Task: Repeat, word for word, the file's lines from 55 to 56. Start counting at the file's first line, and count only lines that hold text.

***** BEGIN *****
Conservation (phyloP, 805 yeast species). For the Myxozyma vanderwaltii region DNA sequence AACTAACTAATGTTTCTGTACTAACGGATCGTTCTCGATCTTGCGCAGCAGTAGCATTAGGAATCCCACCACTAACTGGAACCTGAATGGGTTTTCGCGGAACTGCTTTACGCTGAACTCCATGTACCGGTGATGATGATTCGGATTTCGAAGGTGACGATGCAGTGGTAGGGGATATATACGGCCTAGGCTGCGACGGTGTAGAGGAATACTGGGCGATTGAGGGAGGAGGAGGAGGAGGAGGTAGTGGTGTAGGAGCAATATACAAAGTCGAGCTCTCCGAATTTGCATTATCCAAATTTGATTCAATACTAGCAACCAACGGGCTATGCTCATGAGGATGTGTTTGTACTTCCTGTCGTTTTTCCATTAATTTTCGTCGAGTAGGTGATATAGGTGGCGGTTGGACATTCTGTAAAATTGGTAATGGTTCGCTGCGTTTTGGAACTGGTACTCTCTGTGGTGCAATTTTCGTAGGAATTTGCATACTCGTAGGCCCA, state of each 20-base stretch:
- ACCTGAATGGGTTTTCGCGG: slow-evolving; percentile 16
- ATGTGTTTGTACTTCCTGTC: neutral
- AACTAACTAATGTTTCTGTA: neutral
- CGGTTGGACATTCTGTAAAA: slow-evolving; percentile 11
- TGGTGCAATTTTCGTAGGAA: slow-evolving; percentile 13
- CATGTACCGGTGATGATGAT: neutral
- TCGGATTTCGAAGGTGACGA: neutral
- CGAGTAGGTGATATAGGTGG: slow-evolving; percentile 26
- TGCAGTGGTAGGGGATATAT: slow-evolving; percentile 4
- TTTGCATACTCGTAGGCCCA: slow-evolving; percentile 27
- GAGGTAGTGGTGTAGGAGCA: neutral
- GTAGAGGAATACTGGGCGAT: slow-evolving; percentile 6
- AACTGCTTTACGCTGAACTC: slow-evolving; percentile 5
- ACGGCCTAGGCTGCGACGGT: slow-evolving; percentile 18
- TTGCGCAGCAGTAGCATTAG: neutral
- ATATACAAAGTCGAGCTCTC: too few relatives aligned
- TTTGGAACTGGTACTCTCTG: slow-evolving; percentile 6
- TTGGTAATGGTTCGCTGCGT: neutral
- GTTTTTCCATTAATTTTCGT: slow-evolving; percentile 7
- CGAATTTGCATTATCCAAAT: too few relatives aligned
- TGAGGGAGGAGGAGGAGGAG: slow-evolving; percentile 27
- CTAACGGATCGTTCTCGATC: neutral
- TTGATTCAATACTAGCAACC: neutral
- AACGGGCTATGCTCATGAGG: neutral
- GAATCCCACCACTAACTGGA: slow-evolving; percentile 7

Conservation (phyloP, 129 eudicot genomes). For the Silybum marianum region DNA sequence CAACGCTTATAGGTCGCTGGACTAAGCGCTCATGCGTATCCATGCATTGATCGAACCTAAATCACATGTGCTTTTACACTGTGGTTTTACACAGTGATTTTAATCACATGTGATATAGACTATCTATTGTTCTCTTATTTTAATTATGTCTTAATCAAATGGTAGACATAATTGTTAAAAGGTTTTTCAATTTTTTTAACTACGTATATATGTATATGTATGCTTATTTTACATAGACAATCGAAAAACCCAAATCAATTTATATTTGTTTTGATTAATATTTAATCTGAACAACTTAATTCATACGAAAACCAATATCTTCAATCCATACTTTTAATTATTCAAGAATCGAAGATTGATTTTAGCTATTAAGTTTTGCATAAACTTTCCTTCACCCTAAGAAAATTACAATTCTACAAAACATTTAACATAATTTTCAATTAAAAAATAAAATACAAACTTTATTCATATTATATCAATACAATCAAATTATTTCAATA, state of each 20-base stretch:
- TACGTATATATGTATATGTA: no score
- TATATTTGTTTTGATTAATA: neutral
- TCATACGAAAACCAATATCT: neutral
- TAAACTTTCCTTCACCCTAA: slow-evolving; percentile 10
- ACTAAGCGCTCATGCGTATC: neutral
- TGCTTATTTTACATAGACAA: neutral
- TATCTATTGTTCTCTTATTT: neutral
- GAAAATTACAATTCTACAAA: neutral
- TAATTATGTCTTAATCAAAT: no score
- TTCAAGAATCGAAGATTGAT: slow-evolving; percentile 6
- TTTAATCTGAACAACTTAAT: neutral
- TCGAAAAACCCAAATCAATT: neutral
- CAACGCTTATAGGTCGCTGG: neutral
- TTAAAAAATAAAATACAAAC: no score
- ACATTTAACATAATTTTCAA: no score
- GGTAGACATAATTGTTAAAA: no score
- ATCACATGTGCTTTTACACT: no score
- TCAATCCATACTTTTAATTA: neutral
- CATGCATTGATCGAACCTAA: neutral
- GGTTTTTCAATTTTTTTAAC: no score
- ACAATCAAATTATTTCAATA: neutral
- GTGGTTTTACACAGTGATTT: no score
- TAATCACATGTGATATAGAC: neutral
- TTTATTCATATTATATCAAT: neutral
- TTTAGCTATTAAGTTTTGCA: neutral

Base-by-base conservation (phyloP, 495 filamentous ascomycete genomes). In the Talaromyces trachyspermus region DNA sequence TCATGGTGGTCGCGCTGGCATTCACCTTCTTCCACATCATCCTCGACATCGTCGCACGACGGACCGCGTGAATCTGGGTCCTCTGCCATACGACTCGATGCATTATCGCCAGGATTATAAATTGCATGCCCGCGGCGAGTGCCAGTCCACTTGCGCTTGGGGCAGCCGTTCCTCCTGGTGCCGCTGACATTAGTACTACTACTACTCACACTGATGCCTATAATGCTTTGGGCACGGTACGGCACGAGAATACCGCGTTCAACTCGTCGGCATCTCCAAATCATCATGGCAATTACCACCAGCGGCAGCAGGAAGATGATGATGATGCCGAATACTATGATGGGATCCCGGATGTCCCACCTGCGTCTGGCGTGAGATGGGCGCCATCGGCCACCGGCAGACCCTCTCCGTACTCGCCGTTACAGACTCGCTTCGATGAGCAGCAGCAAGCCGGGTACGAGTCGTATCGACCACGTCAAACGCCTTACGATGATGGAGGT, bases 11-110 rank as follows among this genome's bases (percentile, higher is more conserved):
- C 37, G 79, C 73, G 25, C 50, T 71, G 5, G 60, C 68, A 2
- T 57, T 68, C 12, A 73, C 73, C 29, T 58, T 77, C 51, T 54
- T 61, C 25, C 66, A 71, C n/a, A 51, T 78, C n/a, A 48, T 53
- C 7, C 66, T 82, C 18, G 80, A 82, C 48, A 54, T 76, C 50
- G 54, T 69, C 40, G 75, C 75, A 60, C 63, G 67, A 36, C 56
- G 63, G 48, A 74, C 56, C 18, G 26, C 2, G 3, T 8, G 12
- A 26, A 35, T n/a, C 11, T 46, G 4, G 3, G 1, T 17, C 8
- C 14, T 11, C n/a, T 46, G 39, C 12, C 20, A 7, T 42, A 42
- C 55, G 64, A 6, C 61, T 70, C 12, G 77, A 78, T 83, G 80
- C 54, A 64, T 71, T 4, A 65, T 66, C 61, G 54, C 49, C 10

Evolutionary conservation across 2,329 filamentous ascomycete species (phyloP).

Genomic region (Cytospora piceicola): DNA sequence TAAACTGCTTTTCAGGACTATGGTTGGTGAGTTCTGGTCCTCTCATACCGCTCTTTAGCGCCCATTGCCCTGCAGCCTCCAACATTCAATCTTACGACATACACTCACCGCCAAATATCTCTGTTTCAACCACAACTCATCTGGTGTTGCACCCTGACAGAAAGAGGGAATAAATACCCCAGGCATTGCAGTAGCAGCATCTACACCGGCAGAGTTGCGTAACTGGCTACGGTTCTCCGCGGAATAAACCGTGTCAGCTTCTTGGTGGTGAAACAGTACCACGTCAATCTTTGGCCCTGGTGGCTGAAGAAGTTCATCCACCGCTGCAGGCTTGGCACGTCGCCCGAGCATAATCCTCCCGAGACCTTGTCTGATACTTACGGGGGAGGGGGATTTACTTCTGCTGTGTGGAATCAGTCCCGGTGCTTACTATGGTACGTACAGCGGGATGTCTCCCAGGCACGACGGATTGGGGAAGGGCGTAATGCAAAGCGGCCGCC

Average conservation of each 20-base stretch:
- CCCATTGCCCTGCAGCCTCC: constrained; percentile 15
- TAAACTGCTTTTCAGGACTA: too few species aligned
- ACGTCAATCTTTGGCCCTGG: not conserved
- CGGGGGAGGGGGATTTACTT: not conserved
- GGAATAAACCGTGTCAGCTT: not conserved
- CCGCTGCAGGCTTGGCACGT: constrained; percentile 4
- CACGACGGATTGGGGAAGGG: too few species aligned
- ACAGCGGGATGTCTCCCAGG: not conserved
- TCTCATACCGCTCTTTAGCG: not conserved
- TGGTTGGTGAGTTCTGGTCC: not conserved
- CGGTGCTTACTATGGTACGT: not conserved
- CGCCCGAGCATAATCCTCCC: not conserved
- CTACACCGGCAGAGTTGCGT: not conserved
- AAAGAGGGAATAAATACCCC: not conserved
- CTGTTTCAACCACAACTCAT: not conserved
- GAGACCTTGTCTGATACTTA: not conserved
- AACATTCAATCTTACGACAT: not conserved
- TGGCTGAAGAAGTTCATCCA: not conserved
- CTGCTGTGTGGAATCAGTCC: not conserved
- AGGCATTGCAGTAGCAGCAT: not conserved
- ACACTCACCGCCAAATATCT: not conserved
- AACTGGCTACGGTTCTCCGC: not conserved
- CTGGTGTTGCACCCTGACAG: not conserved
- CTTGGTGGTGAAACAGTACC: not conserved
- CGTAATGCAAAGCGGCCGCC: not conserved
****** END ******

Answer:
- T 57, T 68, C 12, A 73, C 73, C 29, T 58, T 77, C 51, T 54
- T 61, C 25, C 66, A 71, C n/a, A 51, T 78, C n/a, A 48, T 53